Wiener popularized the social implications of cybernetics, drawing analogies between automatic systems such as a regulated steam engine and human institutions in his best-selling The Human Use of Human Beings : Cybernetics and Society (Houghton-Mifflin, 1950). When asked why he had chosen the name cybernetics, Wiener replied, "I didn't know what else to call it."
Cybernetics is associated in many people's minds with robotics, due to uses such as Douglas Adams' Sirius Cybernetics Corporation and the concept of a cyborg, a term first popularized by Clynes and Kline in 1960. In scholarly terms, however, it is the study of systems and control in an abstracted sense - that is, it is not grounded in any empirical field.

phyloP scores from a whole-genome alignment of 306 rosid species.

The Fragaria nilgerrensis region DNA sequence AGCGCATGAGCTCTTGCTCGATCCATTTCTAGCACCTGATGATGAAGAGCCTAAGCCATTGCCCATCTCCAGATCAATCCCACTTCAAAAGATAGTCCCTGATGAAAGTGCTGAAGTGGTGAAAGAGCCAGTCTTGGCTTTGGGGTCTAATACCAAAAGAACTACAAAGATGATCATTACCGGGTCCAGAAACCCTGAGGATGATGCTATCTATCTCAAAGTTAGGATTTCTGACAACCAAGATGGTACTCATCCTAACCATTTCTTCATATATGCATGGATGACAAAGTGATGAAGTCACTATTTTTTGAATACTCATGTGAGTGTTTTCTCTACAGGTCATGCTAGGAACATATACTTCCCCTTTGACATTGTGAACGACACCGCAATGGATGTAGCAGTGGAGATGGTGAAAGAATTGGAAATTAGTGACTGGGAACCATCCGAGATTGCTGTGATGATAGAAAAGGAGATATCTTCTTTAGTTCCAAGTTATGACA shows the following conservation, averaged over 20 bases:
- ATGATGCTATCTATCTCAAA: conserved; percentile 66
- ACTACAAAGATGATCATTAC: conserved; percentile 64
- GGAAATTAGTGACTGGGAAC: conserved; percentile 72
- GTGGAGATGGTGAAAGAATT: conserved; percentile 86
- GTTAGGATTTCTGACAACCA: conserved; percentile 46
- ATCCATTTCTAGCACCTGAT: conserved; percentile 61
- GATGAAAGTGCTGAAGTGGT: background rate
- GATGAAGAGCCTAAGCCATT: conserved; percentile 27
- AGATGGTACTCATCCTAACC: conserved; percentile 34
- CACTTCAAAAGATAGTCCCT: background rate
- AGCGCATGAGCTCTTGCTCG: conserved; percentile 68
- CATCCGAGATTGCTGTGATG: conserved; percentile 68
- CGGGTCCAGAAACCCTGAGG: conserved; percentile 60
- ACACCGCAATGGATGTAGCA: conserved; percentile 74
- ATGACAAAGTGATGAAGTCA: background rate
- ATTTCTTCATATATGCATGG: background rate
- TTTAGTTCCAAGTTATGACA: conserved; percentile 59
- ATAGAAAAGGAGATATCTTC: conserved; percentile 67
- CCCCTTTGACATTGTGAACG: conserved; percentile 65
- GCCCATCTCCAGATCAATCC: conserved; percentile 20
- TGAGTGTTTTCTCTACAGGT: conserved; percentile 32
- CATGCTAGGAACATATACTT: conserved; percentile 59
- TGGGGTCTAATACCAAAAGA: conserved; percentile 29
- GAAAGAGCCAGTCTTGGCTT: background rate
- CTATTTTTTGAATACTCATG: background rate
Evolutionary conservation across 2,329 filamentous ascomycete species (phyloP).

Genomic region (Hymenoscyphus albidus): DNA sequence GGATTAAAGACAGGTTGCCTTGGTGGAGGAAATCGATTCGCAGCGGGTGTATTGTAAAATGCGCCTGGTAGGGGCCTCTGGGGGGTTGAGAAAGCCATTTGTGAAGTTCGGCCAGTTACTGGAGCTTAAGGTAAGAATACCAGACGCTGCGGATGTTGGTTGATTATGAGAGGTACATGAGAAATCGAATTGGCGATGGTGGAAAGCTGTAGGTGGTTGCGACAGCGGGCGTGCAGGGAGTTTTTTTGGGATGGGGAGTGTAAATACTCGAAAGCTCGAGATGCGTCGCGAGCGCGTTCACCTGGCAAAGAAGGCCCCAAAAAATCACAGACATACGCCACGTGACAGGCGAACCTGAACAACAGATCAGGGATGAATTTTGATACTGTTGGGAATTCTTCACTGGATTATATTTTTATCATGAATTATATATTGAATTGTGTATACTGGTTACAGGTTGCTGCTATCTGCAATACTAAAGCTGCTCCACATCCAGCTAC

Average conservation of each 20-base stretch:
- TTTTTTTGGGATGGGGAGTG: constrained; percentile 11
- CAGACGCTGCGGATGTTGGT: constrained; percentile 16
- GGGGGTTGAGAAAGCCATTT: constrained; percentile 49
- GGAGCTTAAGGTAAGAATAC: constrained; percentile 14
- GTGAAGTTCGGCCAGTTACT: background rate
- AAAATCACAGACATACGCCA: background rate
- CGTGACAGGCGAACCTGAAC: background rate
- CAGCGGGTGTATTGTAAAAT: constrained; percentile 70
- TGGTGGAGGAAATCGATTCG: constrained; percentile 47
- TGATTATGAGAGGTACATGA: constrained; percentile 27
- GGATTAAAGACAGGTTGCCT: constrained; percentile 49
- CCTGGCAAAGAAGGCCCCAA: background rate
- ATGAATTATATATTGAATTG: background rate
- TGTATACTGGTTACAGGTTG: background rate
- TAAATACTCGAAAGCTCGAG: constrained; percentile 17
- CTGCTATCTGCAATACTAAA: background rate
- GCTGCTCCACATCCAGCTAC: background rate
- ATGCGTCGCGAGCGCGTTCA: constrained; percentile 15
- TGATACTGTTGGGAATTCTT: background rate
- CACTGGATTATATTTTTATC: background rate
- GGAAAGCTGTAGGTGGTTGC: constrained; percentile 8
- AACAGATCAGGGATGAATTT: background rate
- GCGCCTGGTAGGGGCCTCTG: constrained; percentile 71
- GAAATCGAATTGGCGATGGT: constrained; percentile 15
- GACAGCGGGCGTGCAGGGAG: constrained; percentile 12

- Manfred E. Clynes, and Nathan S. Kline, (1960) "Cyborgs and Space", Astronautics, September, pp. 26-27 and 74-75; reprinted in Gray, Mentor, and Figueroa-Sarriera, eds., The Cyborg Handbook, New York: Routledge, 1995, pp. 29-34.